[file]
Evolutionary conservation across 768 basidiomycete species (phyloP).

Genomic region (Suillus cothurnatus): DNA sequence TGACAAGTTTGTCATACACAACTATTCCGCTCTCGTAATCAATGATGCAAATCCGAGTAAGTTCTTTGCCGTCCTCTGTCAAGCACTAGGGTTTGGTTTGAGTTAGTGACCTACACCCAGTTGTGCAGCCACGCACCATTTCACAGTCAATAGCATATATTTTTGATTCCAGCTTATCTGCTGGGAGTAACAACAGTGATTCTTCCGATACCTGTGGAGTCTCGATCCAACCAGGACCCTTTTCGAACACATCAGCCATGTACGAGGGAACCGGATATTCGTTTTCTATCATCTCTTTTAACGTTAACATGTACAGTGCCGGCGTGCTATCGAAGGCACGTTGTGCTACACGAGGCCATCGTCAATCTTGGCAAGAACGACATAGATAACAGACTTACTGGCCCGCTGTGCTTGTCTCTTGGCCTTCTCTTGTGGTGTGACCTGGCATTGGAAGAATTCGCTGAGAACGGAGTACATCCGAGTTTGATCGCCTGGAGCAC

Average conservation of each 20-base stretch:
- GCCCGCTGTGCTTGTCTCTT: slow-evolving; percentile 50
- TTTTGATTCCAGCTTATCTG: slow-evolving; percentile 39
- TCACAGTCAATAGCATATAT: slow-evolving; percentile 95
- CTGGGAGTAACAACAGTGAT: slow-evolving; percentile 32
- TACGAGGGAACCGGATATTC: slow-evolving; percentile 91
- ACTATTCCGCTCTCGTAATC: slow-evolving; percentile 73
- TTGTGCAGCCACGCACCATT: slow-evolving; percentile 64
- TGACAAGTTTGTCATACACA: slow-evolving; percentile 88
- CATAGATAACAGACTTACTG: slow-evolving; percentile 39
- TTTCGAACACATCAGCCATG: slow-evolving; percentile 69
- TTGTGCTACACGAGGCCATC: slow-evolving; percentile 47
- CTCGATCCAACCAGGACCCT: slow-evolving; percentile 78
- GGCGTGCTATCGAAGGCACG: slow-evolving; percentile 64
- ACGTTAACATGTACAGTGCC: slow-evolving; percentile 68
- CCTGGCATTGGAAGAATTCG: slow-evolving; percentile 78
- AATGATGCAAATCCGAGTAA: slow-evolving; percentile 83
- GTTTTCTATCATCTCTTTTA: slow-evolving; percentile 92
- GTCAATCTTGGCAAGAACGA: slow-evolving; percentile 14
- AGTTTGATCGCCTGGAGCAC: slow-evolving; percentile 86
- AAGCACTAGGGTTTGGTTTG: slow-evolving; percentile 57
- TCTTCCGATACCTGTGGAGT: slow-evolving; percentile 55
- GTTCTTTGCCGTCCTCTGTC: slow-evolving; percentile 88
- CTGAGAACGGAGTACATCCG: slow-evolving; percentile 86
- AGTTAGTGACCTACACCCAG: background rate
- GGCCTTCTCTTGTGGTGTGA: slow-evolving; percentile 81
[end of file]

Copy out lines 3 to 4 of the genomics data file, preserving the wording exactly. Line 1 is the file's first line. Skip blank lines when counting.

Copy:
Average conservation of each 20-base stretch:
- GCCCGCTGTGCTTGTCTCTT: slow-evolving; percentile 50